Mister Exam

# Graphing y = x^-5

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### The solution

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       1
f(x) = --
5
x 
$$f{\left(x \right)} = \frac{1}{x^{5}}$$
f = x^(-5)
The graph of the function
The domain of the function
The points at which the function is not precisely defined:
$$x_{1} = 0$$
The points of intersection with the X-axis coordinate
Graph of the function intersects the axis X at f = 0
so we need to solve the equation:
$$\frac{1}{x^{5}} = 0$$
Solve this equation
it's possible that the graph doesn't intersect the axis X
The points of intersection with the Y axis coordinate
The graph crosses Y axis when x equals 0:
substitute x = 0 to x^(-5).
$$\frac{1}{0}$$
The result:
$$f{\left(0 \right)} = \tilde{\infty}$$
sof doesn't intersect Y
Extrema of the function
In order to find the extrema, we need to solve the equation
$$\frac{d}{d x} f{\left(x \right)} = 0$$
(the derivative equals zero),
and the roots of this equation are the extrema of this function:
$$\frac{d}{d x} f{\left(x \right)} =$$
the first derivative
$$- \frac{5}{x^{6}} = 0$$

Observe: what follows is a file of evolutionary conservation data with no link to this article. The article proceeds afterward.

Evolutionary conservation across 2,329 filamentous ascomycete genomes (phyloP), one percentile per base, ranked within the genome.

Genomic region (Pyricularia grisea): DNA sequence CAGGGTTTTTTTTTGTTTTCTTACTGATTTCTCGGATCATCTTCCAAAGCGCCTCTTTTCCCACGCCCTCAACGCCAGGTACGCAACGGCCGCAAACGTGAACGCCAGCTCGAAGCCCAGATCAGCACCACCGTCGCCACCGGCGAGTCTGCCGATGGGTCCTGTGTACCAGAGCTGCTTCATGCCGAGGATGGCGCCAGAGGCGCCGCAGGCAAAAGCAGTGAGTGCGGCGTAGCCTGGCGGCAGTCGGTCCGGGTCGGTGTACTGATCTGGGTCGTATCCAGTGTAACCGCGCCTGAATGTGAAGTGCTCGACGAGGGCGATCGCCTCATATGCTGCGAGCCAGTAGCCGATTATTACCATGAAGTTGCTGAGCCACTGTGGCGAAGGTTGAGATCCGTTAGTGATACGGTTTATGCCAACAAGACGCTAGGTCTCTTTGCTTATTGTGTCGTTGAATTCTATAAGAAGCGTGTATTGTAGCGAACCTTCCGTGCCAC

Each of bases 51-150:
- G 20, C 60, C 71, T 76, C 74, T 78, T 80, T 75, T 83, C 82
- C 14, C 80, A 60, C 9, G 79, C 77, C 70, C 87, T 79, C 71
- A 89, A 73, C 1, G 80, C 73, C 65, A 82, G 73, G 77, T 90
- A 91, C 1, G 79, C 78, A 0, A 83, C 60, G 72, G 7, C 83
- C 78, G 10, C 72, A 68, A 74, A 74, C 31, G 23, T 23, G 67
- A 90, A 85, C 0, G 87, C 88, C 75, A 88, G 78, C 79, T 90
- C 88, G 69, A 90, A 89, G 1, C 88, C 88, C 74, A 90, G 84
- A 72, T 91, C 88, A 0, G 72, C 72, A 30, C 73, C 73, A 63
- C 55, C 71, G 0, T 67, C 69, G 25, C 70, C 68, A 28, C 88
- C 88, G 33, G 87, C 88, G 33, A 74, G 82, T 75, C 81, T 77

Solve this equation
function may have no extrema
Inflection points
Let's find the inflection points, we'll need to solve the equation for this
$$\frac{d^{2}}{d x^{2}} f{\left(x \right)} = 0$$
(the second derivative equals zero),
the roots of this equation will be the inflection points for the specified function graph:
$$\frac{d^{2}}{d x^{2}} f{\left(x \right)} =$$
the second derivative
$$\frac{30}{x^{7}} = 0$$
Solve this equation
maybe, the function has no inflections
Vertical asymptotes
Have:
$$x_{1} = 0$$
Horizontal asymptotes
Let’s find horizontal asymptotes with help of the limits of this function at x->+oo and x->-oo
$$\lim_{x \to -\infty} \frac{1}{x^{5}} = 0$$
Let's take the limit
so,
equation of the horizontal asymptote on the left:
$$y = 0$$
$$\lim_{x \to \infty} \frac{1}{x^{5}} = 0$$
Let's take the limit
so,
equation of the horizontal asymptote on the right:
$$y = 0$$
Inclined asymptotes
Inclined asymptote can be found by calculating the limit of x^(-5), divided by x at x->+oo and x ->-oo
$$\lim_{x \to -\infty} \frac{1}{x^{6}} = 0$$
Let's take the limit
so,
inclined coincides with the horizontal asymptote on the right
$$\lim_{x \to \infty} \frac{1}{x^{6}} = 0$$
Let's take the limit
so,
inclined coincides with the horizontal asymptote on the left
Even and odd functions
Let's check, whether the function even or odd by using relations f = f(-x) и f = -f(-x).
So, check:
$$\frac{1}{x^{5}} = - \frac{1}{x^{5}}$$
- No
$$\frac{1}{x^{5}} = \frac{1}{x^{5}}$$
- Yes
so, the function
is
odd